Cross tabulations of cardiovascular disease cause of death by two independent classification methodologies in the lipids research clinics program mortality follow-Up study (LRC-FUS), comparing elderly (≥65 years) and non elderly deaths – [Bangdiwala et al. (1989)]

 

(A) Elderly

(B) Non-elderly

 

(≥65 years) deaths

(<65 years) deaths

 

Nosologist

Nosologist

  

CVD

Non-CVD

Total

CVD

Non-CVD

Total

Expert panel

CVD

172

11

183

122

10

132

Non-CVD

35

50

85

5

18

23

 

Total

207

61

268

127

28

155

For Table 2A, the elderly deaths, the summary concordance measures are kappa = 0.57 and B = 0.74, while for Table 2B, the non-elderly deaths, these measures are kappa = 0.65 and B = 0.87. These can be interpreted according to Muñoz & Bangdiwala [5] as ‘substantial’ to ‘almost perfect’ agreement, but they are not meaningfully different between elderly and non-elderly deaths.

Example 3

In a recent article in BMC Cancer, Garrido-Estepa et.al. [8] compared four classification scales of risk categorizations for breast cancer based on mammographic density patterns from women included in the DDM-Spain study. Each of 375 randomly selected mammograms was read twice by an expert radiologist and classified using the Wolfe, Tabár, BI-RADS and Boyd scales. The resulting cross-tabulations are in Table 3, along with a description of the various scales.
Table 3

Cross-tabulations of numbers of mammograms according to risk categories for breast cancer, comparing concordance among scales of mammographic density patterns - [Garrido-Estepa et al. 2010]

  

(A) Wolfe classification scale

 

(B) Tabár classification scale

  

Second measure

 

Second measure

  

N1

P1

P2

DY

Total

 

II

III

IV

V

Total

  

First measure

N1

12

9

0

0

21

II

12

9

0

0

21

  
 

P1

4

139

13

5

161

III

4

170

16

8

198

  
 

P2

0

7

101

14

122

IV

0

4

114

6

124

  
 

DY

0

2

13

56

71

V

0

8

9

15

32

  
 

Total

16

157

127

75

375

Total

16

191

139

29

375

  
  

(C) BI-RADS classification scale

(D) Boyd classification scale

  

Second measure

  

Second measure

 
  

AEF

SFD

HD

ED

Total

 

A

B

C

D

E

F

Total

First measure

AEF

147

13

0

0

160

A

6

4

0

0

0

0

10

 

SFD

14

101

10

0

125

B

4

56

11

0

0

0

71

 

HD

0

14

48

6

68

C

0

16

50

13

0

0

79

 

ED

0

0

3

19

22

D

0

0

14

102

9

0

125

 

Total

161

128

61

25

375

E

0

0

0

14

48

6

68

       

F

0

0

0

0

3

19

22

       

Total

10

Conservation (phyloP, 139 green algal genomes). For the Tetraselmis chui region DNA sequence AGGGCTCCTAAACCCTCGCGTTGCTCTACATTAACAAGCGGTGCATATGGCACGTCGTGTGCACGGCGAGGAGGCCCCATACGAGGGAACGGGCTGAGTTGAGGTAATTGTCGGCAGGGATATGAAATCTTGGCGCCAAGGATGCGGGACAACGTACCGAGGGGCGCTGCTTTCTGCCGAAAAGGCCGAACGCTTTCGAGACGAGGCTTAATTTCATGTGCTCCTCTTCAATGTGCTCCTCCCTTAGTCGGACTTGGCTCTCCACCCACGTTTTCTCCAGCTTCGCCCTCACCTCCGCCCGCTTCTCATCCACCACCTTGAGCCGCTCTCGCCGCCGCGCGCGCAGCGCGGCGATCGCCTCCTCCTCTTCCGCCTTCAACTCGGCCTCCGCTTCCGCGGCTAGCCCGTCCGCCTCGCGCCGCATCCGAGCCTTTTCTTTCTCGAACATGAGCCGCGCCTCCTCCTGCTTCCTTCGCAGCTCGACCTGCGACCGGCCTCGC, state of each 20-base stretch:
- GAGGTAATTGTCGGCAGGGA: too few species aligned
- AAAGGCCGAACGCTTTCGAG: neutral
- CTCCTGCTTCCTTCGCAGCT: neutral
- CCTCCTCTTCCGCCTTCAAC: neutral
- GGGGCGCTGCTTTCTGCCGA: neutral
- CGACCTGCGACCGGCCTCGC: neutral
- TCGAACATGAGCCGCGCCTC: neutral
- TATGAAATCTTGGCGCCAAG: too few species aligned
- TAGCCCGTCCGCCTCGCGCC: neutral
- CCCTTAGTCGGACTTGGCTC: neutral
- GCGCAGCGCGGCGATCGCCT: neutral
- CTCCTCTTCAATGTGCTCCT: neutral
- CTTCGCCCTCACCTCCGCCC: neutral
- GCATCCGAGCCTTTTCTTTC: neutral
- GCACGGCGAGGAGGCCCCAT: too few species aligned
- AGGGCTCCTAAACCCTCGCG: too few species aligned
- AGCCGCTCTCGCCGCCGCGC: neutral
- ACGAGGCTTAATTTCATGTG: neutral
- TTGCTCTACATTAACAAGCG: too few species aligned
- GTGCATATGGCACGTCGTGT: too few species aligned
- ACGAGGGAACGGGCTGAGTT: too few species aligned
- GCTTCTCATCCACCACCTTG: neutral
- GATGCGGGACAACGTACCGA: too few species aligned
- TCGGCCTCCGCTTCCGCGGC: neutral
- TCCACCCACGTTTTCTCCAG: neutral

76

75

129

60

25

375

(A) Wolfe:

Low-risk categories:

N1: Breast composed almost completely of fat, with perhaps just a few fibrous connective tissue strands.

P1: Breast composed mainly of fat, although up to a quarter of the sub-areolar area may show beaded or cord-like areas corresponding to prominent ducts.

High risk categories:

P2: More severe involvement of the breast, with a prominent duct pattern occupying more than one quarter of breast volume.

DY: Breast typically contains extensive regions of homogeneous mammographic densities, which appear as sheet-like regions. The proportion of density is greater than that of the fat.

(B) Tabár:

Low risk categories:

I: Mammogram composed of scalloped contours with some lucent areas of fatty replacement and 1 mm evenly distributed nodular densities.

II: Mammogram composed almost entirely of lucent areas of fatty replacement and 1-mm evenly distributed nodular densities.

III: Prominent ducts in the retroareolar area.

High risk categories:

IV: Extensive, nodular and linear densities with nodular size larger than normal lobules.

V: Homogeneous ground-glass-like appearance with no perceptible features.

(C) BI-RADS:

Low risk categories:

Almost entirely fat: 0-25%.

Scattered fibroglandular densities: > 25-50%.

High risk categories:

Heterogeneously dense: > 50-75%.

Extremely dense: > 75%.

(D) Boyd:

Low risk categories:

A: 0%.

B: > 0-10*%.

C: 10-25*%.

D: 25-50*%.

High risk categories:

E: 50-75*%.

F: ≥75%.

*Upper bound excluded.

The reported values of agreement for the various scales between the first and second readings were 0.73, 0.72, 0.76 and 0.68 for the kappa for the Wolfe, Tabár, BI-RADS and Boyd scales, respectively, and 0.71, 0.75, 0.74 and 0.58 for the B-Statistic for the same scales. The kappa statistics and B-statistics fall into Muñoz & Bangdiwala’s interpretations between ‘substantial’ to ‘almost perfect’, indicating great concordance, but with no meaningful differences among the 4 classification scales with respect to concordance between first and second measure. In Table 3 we note that discrepancies for the BI-RADS and the Boyd classifications are only for contiguous risk categories, while for Wolfe and Tabár they sometimes are two risk categories apart. The weighted versions of the statistics [kappas of 0.84, 0.71, 0.90 and 0.92 for the Wolfe, Tabár, BI-RADS and Boyd scales, respectively, and B-Statistics of 0.96, 0.95, 0.97 and 0.98 for the same scales] are thus much closer to unity than the un-weighted versions.